I would argue yes; urban vertical farms can be grown virtually everywhere- homes, schools, restaurants, even on the top of city busses![img_assist|nid=199474|title=|desc=|link=none|align=left|width=250|height=187]
The issue of obsesity rises for a variety of reasons, one being that there simply is ‘not enough time’ to prepare a meal for those that have a busy schedule (and let’s face it, that’s most of us). In this case, the idea of a quick and easy but not necessarily healthy $5 meal from say a Wendys or McDonalds then suddently appears the appealing choice.However, because urban vertical farming would allow fresh fruits and vegetables to be available for immediate consuption or cooking, the liklihood of an individual to pick the healthier alternative increases.
There is also the issue of low-income communites that currently cannot afford a grocery store and so must depend on their convenience stores and fast food restaurants for the low-quality processed foods that promote obesity. Because urban vertical farming is a cheaper and far more economically feasible alternative to the grocery store, the mere availability of fruits and vegetables would reduce obesity rates.
I like daisiesanddaydream’s answer, but I have some things to add.
First, I’m less certain that vertical farms, once widespread, would have a direct effect on obesity rates. I know that obesity is caused by a hodgepodge of factors, and simply having a more healthy, locally grown food supply does not guarantee that people will eat it. I know a lot of the causes of obesity have to do with lifestyle choices: eating excessive fast food, no exercize, etc.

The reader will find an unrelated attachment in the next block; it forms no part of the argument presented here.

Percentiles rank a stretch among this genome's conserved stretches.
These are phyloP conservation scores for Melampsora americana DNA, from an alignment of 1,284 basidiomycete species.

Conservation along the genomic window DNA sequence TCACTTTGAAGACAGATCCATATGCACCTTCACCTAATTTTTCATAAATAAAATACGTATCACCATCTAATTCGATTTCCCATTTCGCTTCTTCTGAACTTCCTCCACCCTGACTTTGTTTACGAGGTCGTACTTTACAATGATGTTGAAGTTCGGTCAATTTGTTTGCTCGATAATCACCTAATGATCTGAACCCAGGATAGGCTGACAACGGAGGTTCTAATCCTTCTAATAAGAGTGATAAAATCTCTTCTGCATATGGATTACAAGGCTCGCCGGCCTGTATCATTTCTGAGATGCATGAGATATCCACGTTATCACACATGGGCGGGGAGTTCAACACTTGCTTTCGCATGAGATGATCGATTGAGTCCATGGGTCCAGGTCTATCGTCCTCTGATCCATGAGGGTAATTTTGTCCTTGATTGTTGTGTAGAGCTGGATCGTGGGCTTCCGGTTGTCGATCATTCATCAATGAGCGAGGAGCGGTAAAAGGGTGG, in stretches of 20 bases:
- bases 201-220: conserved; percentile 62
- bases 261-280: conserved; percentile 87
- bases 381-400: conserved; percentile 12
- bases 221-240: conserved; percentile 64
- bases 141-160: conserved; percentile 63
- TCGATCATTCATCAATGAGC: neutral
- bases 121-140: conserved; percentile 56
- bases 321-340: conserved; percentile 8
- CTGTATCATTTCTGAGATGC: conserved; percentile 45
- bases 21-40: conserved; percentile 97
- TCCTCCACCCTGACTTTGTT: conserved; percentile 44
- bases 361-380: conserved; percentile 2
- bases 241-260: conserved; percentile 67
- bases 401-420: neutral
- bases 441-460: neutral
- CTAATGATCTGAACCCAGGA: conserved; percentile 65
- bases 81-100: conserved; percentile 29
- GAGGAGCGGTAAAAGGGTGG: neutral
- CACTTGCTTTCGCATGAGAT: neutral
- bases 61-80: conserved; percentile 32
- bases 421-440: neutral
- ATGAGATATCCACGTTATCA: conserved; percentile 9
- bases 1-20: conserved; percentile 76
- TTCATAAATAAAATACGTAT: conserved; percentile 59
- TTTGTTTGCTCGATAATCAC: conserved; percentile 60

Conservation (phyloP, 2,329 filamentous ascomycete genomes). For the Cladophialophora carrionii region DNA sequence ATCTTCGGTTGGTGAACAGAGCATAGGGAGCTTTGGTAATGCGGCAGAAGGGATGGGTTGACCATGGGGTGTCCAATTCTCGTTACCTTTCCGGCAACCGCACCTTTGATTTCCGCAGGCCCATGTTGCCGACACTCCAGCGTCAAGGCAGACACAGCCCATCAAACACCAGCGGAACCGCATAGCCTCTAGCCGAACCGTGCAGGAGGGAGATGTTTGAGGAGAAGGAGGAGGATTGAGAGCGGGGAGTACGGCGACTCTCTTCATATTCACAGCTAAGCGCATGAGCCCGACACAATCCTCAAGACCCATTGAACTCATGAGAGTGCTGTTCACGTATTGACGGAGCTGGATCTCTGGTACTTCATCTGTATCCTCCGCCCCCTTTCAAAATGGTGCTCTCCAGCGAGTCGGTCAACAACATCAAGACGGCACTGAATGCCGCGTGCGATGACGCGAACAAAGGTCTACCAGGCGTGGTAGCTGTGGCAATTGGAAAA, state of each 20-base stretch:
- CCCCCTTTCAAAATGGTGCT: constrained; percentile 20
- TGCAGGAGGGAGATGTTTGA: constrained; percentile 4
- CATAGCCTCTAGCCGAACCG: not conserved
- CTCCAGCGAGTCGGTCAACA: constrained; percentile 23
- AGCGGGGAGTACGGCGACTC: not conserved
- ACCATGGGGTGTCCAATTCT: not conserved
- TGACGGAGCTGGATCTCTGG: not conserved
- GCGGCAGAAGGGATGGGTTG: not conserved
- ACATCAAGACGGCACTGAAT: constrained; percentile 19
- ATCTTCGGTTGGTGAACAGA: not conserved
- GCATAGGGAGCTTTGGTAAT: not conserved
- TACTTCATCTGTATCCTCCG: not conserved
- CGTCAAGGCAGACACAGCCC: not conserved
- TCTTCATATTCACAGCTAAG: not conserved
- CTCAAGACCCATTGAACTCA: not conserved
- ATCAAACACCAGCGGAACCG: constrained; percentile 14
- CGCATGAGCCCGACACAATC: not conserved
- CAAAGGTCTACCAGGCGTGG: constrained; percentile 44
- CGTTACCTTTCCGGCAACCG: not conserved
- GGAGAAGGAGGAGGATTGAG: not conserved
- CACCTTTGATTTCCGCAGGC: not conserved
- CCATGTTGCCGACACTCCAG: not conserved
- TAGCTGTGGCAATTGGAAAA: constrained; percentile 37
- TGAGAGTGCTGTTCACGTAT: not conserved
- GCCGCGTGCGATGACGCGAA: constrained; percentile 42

But hopefully it would at least have a slightly positive effect on chronic obesity. As cities begin to embrace their role as a food production centers, I think there will be a gradual shift in attitude on the part of the denizens. They’ll start to be more aware of healthy food options, and as a result, they’ll presumably eat at least slightly healthier. A big part of fast food’s dominance is the proliferation of iconic brands. I think vertical farms have as much potential in the iconic brand category as any fast food giant, so I think vertical farms, once realized, will draw massive numbers of consumers, which would mean less likelihood of obesity. But we’ll see.
Couldn’t hurt, if it will make fruit and vegetables more accessible to inner-city population then it could make a difference.
Yeah, i don’t think it could hurt. It may even help because as was previously mentioned, grocery stores, mainly organic groceries, are not common in the lower-income communities where obesity is becoming an even bigger problem.
However, we are operating under the assumption these families KNOW they should be eating fruits and vegetables and laying off the fast food. If you’re raised in a family where your parents eat KFC or McDonalds on a daily basis, evening making produce more accessible isn’t going to ensure that they eat it. Especially when junk food is so addictive and these companies are targeting these lower-income families. Just the other day, I saw a Nestle poster at my nearest bodega (i live next to the projects in Bed-Stuy, Brooklyn), that read “Happiness everyone can afford.”
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